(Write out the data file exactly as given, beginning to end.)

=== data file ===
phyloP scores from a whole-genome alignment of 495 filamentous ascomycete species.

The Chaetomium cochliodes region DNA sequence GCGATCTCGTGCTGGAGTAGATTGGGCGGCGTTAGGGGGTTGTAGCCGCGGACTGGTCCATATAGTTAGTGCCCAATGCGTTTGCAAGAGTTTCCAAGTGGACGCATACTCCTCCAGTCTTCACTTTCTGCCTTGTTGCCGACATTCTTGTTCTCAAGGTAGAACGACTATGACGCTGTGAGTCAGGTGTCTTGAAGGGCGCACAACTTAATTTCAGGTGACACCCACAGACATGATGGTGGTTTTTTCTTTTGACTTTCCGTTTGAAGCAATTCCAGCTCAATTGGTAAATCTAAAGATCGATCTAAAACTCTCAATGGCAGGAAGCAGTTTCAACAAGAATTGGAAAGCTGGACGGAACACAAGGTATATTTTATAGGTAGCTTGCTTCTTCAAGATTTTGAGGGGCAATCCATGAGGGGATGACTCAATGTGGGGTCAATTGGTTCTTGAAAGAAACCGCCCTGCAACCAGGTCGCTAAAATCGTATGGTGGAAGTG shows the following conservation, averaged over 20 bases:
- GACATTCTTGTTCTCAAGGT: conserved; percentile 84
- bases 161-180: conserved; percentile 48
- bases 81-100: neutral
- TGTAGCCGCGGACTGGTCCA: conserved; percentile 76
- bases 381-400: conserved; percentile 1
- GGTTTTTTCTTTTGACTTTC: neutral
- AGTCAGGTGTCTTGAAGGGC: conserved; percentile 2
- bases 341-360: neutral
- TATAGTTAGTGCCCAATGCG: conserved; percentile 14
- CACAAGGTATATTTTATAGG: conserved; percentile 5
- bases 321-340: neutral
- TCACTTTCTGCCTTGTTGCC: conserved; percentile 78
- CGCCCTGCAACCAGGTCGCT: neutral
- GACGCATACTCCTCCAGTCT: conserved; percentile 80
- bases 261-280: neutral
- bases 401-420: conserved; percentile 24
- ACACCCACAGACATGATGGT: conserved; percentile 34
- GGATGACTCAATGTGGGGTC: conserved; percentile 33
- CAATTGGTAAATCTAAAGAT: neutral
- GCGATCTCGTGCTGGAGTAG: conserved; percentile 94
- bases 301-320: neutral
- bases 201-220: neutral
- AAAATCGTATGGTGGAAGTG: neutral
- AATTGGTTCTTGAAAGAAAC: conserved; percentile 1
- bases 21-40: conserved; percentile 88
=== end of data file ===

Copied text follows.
phyloP scores from a whole-genome alignment of 495 filamentous ascomycete species.

The Chaetomium cochliodes region DNA sequence GCGATCTCGTGCTGGAGTAGATTGGGCGGCGTTAGGGGGTTGTAGCCGCGGACTGGTCCATATAGTTAGTGCCCAATGCGTTTGCAAGAGTTTCCAAGTGGACGCATACTCCTCCAGTCTTCACTTTCTGCCTTGTTGCCGACATTCTTGTTCTCAAGGTAGAACGACTATGACGCTGTGAGTCAGGTGTCTTGAAGGGCGCACAACTTAATTTCAGGTGACACCCACAGACATGATGGTGGTTTTTTCTTTTGACTTTCCGTTTGAAGCAATTCCAGCTCAATTGGTAAATCTAAAGATCGATCTAAAACTCTCAATGGCAGGAAGCAGTTTCAACAAGAATTGGAAAGCTGGACGGAACACAAGGTATATTTTATAGGTAGCTTGCTTCTTCAAGATTTTGAGGGGCAATCCATGAGGGGATGACTCAATGTGGGGTCAATTGGTTCTTGAAAGAAACCGCCCTGCAACCAGGTCGCTAAAATCGTATGGTGGAAGTG shows the following conservation, averaged over 20 bases:
- GACATTCTTGTTCTCAAGGT: conserved; percentile 84
- bases 161-180: conserved; percentile 48
- bases 81-100: neutral
- TGTAGCCGCGGACTGGTCCA: conserved; percentile 76
- bases 381-400: conserved; percentile 1
- GGTTTTTTCTTTTGACTTTC: neutral
- AGTCAGGTGTCTTGAAGGGC: conserved; percentile 2
- bases 341-360: neutral
- TATAGTTAGTGCCCAATGCG: conserved; percentile 14
- CACAAGGTATATTTTATAGG: conserved; percentile 5
- bases 321-340: neutral
- TCACTTTCTGCCTTGTTGCC: conserved; percentile 78
- CGCCCTGCAACCAGGTCGCT: neutral
- GACGCATACTCCTCCAGTCT: conserved; percentile 80
- bases 261-280: neutral
- bases 401-420: conserved; percentile 24
- ACACCCACAGACATGATGGT: conserved; percentile 34
- GGATGACTCAATGTGGGGTC: conserved; percentile 33
- CAATTGGTAAATCTAAAGAT: neutral
- GCGATCTCGTGCTGGAGTAG: conserved; percentile 94
- bases 301-320: neutral
- bases 201-220: neutral
- AAAATCGTATGGTGGAAGTG: neutral
- AATTGGTTCTTGAAAGAAAC: conserved; percentile 1
- bases 21-40: conserved; percentile 88